By Robert Gillis
Published in the Foxboro reporter January, 1997
The icy blast of the alarm clock jostled most of us out of our beds this morning. The browning Christmas tree that we worked so hard to make just right is (hopefully) at the Foxboro compost heap waiting to become so much chipper fodder. The holiday lights are put away. New Year’s hangovers have hopefully subsided.
Normal life has returned. For the past few weeks it’s been back to school, back to work, and for those of us who worked during holiday weeks, back to more formal attire. The sneakers and genes have been returned to the closet for the dress slacks, shirts, and ties. Everyone is back from vacation. The commute to work is longer, more crowded.
Coming up: three months of ice, snow, cold, and gray days. At noon, the sun seems a shadow of its blazing summer self. It gets dark at 4:30 PM. Not to mention three months of those bozos in the elevator, lamenting that, “it’s not really the cold but the wind chill factor” that makes it so cold. (These are the same clowns who tell you that, “it’s not the heat, it’s the humidity,” during the summer months.)
Since we don’t hibernate in the winter, we need to brave this unforgiving season in order to survive. And unless you’re into winter sports, winter is tough and not something to be joyfully anticipated.
Most of New England is still pretty shell-shocked from last year’s record 100 inch snowfall. We sympathize with the Western states who have been buried under heavy snow, and even the minor snow dustings we’ve received have seemed worse than they really were. That, coupled with the fact that last summer was one of the coolest on record, will add up to one miserable season to look forward to.
At least you don’t have to mow the lawn every Saturday, and the mosquitoes really aren’t too bad this time of year.
But make no mistake, this is a hard season to get through and part of the problem is the sheer amount of events, activities, and responsibilities that we crammed into the month of December. How many parties did you attend last month? How many holiday gatherings? How many charitable things did you do last month? How many hours did you spend decking the halls, shopping malls, and trying to stay ahead of the great holiday list? It’s no wonder the January such a letdown for most of us.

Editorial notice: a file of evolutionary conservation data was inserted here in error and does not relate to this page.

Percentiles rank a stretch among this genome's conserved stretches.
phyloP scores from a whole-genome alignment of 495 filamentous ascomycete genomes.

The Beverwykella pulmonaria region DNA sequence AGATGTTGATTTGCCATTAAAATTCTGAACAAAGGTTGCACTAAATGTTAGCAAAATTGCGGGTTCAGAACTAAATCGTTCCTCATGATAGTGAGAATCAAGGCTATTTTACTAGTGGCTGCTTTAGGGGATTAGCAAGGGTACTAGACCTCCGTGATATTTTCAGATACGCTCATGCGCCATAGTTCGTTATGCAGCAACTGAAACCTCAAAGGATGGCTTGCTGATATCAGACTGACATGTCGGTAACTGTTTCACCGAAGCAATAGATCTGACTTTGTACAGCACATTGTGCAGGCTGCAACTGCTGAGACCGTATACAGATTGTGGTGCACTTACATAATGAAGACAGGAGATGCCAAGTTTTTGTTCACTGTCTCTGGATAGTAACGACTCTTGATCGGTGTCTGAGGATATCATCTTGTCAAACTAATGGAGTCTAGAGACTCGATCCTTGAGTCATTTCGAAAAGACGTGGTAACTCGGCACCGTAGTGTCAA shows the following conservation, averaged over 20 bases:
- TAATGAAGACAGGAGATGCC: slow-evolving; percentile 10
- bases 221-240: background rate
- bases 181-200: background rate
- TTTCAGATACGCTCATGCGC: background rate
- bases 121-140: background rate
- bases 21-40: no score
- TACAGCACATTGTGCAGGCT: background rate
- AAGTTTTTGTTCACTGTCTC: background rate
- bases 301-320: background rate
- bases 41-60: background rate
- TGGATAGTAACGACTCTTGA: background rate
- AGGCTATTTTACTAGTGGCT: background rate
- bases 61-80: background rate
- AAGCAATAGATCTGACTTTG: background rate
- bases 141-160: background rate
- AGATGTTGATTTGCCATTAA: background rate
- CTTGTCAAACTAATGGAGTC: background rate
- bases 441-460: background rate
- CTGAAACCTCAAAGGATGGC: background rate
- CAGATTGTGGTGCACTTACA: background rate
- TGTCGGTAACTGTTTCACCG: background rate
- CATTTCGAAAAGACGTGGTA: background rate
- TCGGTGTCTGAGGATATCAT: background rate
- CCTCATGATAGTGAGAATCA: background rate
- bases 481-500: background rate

Rather than to read the upcoming winter months, enjoy them. Sometimes we have to slow down and catch our breath, and for some of us, perhaps the only way will slow down is that winter forces us to do so.
Now is the time to get the little things done. Now is the time to finish (or start) the indoor projects. Now is the time to be a little more reflective about life, and where you’re going in it. Now is the time to remember that all those holiday charities and causes that you helped out last month need your help all year long.
Now is a great time to read the books you got for Christmas. Now is the time to rent a movie and snuggle with your significant other. Now is a great time to catch up with friends for lunch and movies.
Now is a great time to make a colorful GO PATRIOTS! Sign to put in your window or to write a letter or make a call to keep the patriots in Foxboro. Valentine’s Day is coming up. If you don’t have someone to share the day with, make February 14 the day you do something extra nice for yourself. St. Patrick’s Day will be here soon, and Irish or not, it’s an opportunity for parties and parades.
If none of this makes you feel any better, take heart. Before you know it will be driving with the windows open and doing outside work. Planning Fourth of July parties and summer cookouts. Swimming. Sailing.
Before you’ll know it will all be sitting on booth playground, watching the skies light up in brilliant primary colors, already remarking how fast 1997 to be passing by.
And remember: opening day at Fenway Park is April 11!